Do the Inheritance Tax Changes affect me?

Article

14 October, 2008

In October 2007, the government announced changes to the inheritance tax rules. The new rules relate to the amount of your estate on which you do not have to pay inheritance tax (the nil rate band). The changes now allow spouses to carry forward any unused nil rate band on the first death to be used against the survivors estate on second death. Based on 2008/2009 rates, a married couple (or civil partners) will therefore have a combined tax free allowance of £624,000, subject to certain conditions. The allowance carried forward will be expressed as a percentage and the surviving spouses nil rate band will increase by that amount.

Each individual has their own personal inheritance tax nil rate band (currently £312,000). Before October 2007, spouses who left everything to the survivor "wasted" the nil rate band of the first to die as only one nil rate band could be used on the survivor's death. If the value of the combined estate was more than the nil rate band then inheritance tax was paid on the balance at a rate of 40%.

It was possible to use the nil rate band of the first spouse by most commonly, making direct gifts to people other than the surviving spouse, such as children or by including a discretionary trust in their Will. However, many people could not afford to make large gifts on the first death as it would leave the survivor short of funds or they were not comfortable with involving a trust.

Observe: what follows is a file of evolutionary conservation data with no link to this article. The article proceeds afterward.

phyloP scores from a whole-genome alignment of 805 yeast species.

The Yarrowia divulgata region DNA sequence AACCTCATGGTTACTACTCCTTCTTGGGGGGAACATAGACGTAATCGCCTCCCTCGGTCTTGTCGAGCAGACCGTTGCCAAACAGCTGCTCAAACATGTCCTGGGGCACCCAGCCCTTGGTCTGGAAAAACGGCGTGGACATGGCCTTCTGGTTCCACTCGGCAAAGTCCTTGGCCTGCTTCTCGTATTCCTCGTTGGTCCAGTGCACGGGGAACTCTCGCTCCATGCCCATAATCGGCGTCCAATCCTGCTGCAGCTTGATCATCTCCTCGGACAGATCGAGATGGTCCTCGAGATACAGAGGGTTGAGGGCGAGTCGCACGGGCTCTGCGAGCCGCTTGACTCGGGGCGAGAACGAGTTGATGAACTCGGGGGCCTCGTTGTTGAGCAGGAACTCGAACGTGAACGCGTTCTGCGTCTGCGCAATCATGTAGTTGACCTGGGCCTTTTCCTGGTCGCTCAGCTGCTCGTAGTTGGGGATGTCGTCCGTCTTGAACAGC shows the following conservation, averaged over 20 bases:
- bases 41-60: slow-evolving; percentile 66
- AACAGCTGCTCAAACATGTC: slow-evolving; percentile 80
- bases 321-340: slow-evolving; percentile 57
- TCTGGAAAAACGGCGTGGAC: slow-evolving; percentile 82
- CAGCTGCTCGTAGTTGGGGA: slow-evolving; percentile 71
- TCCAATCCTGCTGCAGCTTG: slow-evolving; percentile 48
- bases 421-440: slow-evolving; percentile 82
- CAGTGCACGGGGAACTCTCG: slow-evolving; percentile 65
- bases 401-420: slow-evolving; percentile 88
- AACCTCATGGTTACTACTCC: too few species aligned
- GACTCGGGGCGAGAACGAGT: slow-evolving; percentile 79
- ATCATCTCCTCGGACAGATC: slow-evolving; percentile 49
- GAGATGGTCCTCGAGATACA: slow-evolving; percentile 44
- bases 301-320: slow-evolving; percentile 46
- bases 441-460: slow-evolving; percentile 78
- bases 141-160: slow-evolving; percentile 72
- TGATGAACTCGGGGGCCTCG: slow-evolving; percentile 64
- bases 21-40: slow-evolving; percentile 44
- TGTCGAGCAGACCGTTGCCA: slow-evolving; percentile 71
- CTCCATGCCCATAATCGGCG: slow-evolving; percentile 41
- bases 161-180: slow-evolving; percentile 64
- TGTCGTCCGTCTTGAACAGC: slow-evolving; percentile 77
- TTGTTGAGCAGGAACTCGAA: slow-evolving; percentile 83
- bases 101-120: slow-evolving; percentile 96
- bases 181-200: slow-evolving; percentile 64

The new rules will allow married couples (and civil partners) to keep their affairs simple and leave everything to the survivor whilst still having the benefit of both spouses nil rate bands. However, you will still need to make a Will as without one everything will not automatically pass to the survivor. Here are a few points to bear in mind:

  • The executors of any surviving spouse who dies after October 2007 can make the claim to carry forward any unused nil rate band, even if the first spouse died before October 2007.
  • The nil rate band is not automatically transferred to the surviving spouse. On the surviving spouses' death, their executors will need to make a claim and provide proof that the nil rate band was not used (or not wholly used) on the first death. This means that it will be important to keep records when the first spouse dies.
  • If part of the nil rate band is used on first death e.g. by legacies, then only the unused percentage can be carried forward.
  • The unused percentage is calculated by reference to the nil rate band at the date the second spouse dies and so it will increase over time.
  • If the surviving spouse re-marries the nil rate band of the first spouse could be lost. This is because you cannot accumulate unused nil rate bands. You can only ever claim the benefit of one full nil rate band extra.

Leaving everything to the survivor may not be the best option for everyone. Wills which use a discretionary trust are still effective for saving inheritance tax and are often a much more flexible option. They have other benefits such as protecting assets from care fees, providing funds which can be used for children and grandchildren and protecting assets in the event that the survivor remarries. They can give greater inheritance tax savings if it is likely that the assets being held in the trust would grow at a greater rate than the nil rate band.

For further information please visit the Wills, Probate, Tax and Trusts or contact our Wills Solicitors on freephone 0800 975 2463 or by email

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